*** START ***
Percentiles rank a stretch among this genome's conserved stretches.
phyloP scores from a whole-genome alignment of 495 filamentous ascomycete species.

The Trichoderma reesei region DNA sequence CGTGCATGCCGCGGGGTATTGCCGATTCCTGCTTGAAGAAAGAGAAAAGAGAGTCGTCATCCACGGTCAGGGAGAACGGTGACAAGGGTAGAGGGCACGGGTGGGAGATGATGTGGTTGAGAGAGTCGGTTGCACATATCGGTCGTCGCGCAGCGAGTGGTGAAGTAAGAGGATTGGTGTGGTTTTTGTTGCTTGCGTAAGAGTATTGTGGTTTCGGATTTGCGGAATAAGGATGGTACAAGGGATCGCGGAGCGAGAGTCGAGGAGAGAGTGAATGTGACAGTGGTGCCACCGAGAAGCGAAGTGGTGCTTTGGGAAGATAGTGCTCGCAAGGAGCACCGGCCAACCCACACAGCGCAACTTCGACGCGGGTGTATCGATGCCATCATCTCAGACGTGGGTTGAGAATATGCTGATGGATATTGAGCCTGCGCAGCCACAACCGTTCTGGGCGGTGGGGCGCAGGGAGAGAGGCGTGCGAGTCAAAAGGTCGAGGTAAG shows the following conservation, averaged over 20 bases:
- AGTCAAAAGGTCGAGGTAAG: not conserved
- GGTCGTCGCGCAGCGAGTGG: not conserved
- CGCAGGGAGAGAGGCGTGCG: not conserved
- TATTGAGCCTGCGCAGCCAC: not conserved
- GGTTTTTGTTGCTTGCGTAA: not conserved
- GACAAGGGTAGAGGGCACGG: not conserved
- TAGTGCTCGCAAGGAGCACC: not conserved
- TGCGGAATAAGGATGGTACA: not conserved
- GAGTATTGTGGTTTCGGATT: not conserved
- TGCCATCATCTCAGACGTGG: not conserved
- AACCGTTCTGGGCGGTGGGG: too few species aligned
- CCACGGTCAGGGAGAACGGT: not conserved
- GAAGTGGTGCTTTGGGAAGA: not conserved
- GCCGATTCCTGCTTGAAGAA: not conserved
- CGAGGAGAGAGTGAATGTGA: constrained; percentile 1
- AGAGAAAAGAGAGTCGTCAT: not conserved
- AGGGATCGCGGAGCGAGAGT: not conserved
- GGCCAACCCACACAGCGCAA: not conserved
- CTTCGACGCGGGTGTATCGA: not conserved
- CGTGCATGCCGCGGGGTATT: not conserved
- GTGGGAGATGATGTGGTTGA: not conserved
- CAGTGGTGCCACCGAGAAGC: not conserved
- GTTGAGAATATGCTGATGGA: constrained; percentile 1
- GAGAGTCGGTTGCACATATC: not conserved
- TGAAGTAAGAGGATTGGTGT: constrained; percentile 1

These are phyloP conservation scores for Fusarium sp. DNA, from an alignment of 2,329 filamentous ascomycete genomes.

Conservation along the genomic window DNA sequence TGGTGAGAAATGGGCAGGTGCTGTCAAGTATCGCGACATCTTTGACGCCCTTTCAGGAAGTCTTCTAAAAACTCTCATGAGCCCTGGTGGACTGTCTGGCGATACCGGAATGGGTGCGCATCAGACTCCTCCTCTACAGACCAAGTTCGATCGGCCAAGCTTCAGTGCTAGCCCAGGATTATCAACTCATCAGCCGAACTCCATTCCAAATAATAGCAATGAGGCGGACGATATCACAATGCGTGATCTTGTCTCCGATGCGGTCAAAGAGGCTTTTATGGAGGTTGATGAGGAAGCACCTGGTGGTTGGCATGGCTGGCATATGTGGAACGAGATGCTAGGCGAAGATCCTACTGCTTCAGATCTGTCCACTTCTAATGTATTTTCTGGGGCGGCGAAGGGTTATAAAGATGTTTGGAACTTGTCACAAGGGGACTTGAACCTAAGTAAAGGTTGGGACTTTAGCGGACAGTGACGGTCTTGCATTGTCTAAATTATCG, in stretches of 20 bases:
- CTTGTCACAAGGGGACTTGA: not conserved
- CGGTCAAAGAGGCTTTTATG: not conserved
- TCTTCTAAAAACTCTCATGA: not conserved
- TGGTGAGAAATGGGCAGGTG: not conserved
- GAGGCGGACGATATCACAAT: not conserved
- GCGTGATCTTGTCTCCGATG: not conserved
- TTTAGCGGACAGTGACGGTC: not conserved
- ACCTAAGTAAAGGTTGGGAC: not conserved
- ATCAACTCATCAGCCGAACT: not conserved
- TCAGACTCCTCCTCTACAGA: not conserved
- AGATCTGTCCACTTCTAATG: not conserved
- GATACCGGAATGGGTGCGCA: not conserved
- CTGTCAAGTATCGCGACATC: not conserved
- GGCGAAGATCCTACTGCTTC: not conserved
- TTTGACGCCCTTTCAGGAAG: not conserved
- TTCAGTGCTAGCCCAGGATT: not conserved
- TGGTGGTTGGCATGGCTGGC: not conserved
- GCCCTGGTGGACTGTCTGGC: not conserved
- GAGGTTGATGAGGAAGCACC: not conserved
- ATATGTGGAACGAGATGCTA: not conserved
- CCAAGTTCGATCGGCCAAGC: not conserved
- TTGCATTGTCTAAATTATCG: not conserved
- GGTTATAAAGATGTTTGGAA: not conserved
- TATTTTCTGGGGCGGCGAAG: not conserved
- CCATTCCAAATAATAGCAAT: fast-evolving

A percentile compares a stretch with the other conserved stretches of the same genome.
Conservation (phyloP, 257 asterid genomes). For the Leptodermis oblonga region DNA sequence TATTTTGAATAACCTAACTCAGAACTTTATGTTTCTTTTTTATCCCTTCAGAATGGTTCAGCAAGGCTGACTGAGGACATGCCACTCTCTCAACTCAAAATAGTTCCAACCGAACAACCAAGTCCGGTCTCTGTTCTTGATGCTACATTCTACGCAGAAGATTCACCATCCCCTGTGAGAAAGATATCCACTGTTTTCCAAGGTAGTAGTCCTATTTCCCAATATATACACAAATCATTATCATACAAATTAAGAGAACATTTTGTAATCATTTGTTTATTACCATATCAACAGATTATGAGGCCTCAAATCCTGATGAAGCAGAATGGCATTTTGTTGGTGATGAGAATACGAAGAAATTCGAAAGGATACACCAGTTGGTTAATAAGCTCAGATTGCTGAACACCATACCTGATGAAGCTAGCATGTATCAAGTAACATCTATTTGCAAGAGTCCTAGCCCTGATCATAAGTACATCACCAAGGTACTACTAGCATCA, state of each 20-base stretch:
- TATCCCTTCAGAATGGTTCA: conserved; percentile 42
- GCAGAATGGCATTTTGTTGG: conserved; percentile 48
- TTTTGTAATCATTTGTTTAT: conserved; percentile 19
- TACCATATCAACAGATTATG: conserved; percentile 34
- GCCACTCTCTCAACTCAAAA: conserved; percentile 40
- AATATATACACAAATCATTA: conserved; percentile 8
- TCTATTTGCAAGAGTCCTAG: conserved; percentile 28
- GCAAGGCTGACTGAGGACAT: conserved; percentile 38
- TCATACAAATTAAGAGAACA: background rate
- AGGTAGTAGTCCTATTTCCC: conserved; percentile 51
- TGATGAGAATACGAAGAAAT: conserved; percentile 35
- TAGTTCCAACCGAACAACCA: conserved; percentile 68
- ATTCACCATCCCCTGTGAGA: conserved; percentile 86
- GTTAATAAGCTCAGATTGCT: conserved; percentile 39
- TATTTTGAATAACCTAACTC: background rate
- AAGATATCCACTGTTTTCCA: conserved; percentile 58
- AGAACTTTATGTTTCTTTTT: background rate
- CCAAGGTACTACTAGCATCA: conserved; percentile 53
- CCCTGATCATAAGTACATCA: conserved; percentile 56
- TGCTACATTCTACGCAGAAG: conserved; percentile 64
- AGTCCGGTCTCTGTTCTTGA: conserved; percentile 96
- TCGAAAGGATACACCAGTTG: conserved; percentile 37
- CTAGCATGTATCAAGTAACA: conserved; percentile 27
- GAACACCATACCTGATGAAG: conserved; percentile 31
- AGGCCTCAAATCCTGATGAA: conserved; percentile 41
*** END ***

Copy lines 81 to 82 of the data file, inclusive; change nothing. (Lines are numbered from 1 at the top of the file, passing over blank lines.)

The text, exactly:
- GAACACCATACCTGATGAAG: conserved; percentile 31
- AGGCCTCAAATCCTGATGAA: conserved; percentile 41